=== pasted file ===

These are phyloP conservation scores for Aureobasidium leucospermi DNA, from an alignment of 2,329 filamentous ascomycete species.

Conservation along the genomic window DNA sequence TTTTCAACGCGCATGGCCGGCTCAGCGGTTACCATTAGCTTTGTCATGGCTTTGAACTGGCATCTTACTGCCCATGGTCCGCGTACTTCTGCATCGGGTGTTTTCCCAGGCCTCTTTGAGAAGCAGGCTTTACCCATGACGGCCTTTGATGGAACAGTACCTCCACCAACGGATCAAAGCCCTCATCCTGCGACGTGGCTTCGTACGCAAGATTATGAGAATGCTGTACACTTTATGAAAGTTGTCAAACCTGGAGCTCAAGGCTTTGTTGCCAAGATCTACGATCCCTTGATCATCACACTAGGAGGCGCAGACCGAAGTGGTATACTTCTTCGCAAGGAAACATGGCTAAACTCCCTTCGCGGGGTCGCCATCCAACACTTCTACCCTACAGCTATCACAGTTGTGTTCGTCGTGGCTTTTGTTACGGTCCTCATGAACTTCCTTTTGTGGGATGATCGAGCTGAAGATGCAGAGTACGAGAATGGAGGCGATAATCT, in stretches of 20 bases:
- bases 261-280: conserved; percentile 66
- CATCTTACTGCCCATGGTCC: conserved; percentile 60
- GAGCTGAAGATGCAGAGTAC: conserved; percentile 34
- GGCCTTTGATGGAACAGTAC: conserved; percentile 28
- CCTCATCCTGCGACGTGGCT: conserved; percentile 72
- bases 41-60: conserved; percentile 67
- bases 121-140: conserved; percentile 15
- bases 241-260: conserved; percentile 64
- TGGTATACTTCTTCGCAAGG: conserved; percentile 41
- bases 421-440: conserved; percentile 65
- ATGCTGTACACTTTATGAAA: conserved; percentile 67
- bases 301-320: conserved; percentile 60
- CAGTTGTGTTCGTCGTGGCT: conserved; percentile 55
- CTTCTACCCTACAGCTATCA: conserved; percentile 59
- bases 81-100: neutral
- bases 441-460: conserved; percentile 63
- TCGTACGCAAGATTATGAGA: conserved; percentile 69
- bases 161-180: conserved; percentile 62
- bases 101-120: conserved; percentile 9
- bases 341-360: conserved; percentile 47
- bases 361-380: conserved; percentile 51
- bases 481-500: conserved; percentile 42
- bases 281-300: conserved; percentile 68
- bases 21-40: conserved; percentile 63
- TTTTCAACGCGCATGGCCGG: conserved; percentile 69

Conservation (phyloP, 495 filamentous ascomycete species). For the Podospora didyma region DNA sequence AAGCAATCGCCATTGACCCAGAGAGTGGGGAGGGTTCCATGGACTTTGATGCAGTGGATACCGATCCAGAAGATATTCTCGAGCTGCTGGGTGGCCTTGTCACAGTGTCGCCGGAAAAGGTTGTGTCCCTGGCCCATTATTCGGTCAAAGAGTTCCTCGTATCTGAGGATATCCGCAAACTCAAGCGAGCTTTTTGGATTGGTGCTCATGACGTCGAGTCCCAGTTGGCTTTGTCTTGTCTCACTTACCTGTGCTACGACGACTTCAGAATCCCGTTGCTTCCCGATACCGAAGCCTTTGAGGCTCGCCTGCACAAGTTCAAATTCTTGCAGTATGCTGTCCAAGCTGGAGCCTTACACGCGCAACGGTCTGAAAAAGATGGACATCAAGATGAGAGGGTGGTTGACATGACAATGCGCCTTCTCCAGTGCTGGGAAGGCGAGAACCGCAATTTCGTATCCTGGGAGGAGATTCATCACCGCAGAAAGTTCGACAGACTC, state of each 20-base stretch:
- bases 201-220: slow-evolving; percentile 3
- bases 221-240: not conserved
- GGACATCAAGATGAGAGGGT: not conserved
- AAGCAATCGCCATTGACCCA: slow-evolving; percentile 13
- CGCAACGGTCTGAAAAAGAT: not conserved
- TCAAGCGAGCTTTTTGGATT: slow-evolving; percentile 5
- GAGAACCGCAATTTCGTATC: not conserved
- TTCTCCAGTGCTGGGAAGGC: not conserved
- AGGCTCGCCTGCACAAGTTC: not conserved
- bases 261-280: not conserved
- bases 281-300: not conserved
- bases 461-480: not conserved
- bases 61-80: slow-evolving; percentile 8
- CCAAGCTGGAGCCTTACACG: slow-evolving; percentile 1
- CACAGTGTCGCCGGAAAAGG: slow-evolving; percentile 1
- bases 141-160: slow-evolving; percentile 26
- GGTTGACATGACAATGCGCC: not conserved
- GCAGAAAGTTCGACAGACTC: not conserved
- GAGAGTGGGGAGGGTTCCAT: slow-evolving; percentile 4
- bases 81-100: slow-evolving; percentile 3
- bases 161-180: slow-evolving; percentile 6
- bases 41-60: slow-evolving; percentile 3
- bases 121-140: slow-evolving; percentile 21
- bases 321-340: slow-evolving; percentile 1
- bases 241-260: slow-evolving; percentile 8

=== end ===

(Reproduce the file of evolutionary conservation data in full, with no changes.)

These are phyloP conservation scores for Aureobasidium leucospermi DNA, from an alignment of 2,329 filamentous ascomycete species.

Conservation along the genomic window DNA sequence TTTTCAACGCGCATGGCCGGCTCAGCGGTTACCATTAGCTTTGTCATGGCTTTGAACTGGCATCTTACTGCCCATGGTCCGCGTACTTCTGCATCGGGTGTTTTCCCAGGCCTCTTTGAGAAGCAGGCTTTACCCATGACGGCCTTTGATGGAACAGTACCTCCACCAACGGATCAAAGCCCTCATCCTGCGACGTGGCTTCGTACGCAAGATTATGAGAATGCTGTACACTTTATGAAAGTTGTCAAACCTGGAGCTCAAGGCTTTGTTGCCAAGATCTACGATCCCTTGATCATCACACTAGGAGGCGCAGACCGAAGTGGTATACTTCTTCGCAAGGAAACATGGCTAAACTCCCTTCGCGGGGTCGCCATCCAACACTTCTACCCTACAGCTATCACAGTTGTGTTCGTCGTGGCTTTTGTTACGGTCCTCATGAACTTCCTTTTGTGGGATGATCGAGCTGAAGATGCAGAGTACGAGAATGGAGGCGATAATCT, in stretches of 20 bases:
- bases 261-280: conserved; percentile 66
- CATCTTACTGCCCATGGTCC: conserved; percentile 60
- GAGCTGAAGATGCAGAGTAC: conserved; percentile 34
- GGCCTTTGATGGAACAGTAC: conserved; percentile 28
- CCTCATCCTGCGACGTGGCT: conserved; percentile 72
- bases 41-60: conserved; percentile 67
- bases 121-140: conserved; percentile 15
- bases 241-260: conserved; percentile 64
- TGGTATACTTCTTCGCAAGG: conserved; percentile 41
- bases 421-440: conserved; percentile 65
- ATGCTGTACACTTTATGAAA: conserved; percentile 67
- bases 301-320: conserved; percentile 60
- CAGTTGTGTTCGTCGTGGCT: conserved; percentile 55
- CTTCTACCCTACAGCTATCA: conserved; percentile 59
- bases 81-100: neutral
- bases 441-460: conserved; percentile 63
- TCGTACGCAAGATTATGAGA: conserved; percentile 69
- bases 161-180: conserved; percentile 62
- bases 101-120: conserved; percentile 9
- bases 341-360: conserved; percentile 47
- bases 361-380: conserved; percentile 51
- bases 481-500: conserved; percentile 42
- bases 281-300: conserved; percentile 68
- bases 21-40: conserved; percentile 63
- TTTTCAACGCGCATGGCCGG: conserved; percentile 69

Conservation (phyloP, 495 filamentous ascomycete species). For the Podospora didyma region DNA sequence AAGCAATCGCCATTGACCCAGAGAGTGGGGAGGGTTCCATGGACTTTGATGCAGTGGATACCGATCCAGAAGATATTCTCGAGCTGCTGGGTGGCCTTGTCACAGTGTCGCCGGAAAAGGTTGTGTCCCTGGCCCATTATTCGGTCAAAGAGTTCCTCGTATCTGAGGATATCCGCAAACTCAAGCGAGCTTTTTGGATTGGTGCTCATGACGTCGAGTCCCAGTTGGCTTTGTCTTGTCTCACTTACCTGTGCTACGACGACTTCAGAATCCCGTTGCTTCCCGATACCGAAGCCTTTGAGGCTCGCCTGCACAAGTTCAAATTCTTGCAGTATGCTGTCCAAGCTGGAGCCTTACACGCGCAACGGTCTGAAAAAGATGGACATCAAGATGAGAGGGTGGTTGACATGACAATGCGCCTTCTCCAGTGCTGGGAAGGCGAGAACCGCAATTTCGTATCCTGGGAGGAGATTCATCACCGCAGAAAGTTCGACAGACTC, state of each 20-base stretch:
- bases 201-220: slow-evolving; percentile 3
- bases 221-240: not conserved
- GGACATCAAGATGAGAGGGT: not conserved
- AAGCAATCGCCATTGACCCA: slow-evolving; percentile 13
- CGCAACGGTCTGAAAAAGAT: not conserved
- TCAAGCGAGCTTTTTGGATT: slow-evolving; percentile 5
- GAGAACCGCAATTTCGTATC: not conserved
- TTCTCCAGTGCTGGGAAGGC: not conserved
- AGGCTCGCCTGCACAAGTTC: not conserved
- bases 261-280: not conserved
- bases 281-300: not conserved
- bases 461-480: not conserved
- bases 61-80: slow-evolving; percentile 8
- CCAAGCTGGAGCCTTACACG: slow-evolving; percentile 1
- CACAGTGTCGCCGGAAAAGG: slow-evolving; percentile 1
- bases 141-160: slow-evolving; percentile 26
- GGTTGACATGACAATGCGCC: not conserved
- GCAGAAAGTTCGACAGACTC: not conserved
- GAGAGTGGGGAGGGTTCCAT: slow-evolving; percentile 4
- bases 81-100: slow-evolving; percentile 3
- bases 161-180: slow-evolving; percentile 6
- bases 41-60: slow-evolving; percentile 3
- bases 121-140: slow-evolving; percentile 21
- bases 321-340: slow-evolving; percentile 1
- bases 241-260: slow-evolving; percentile 8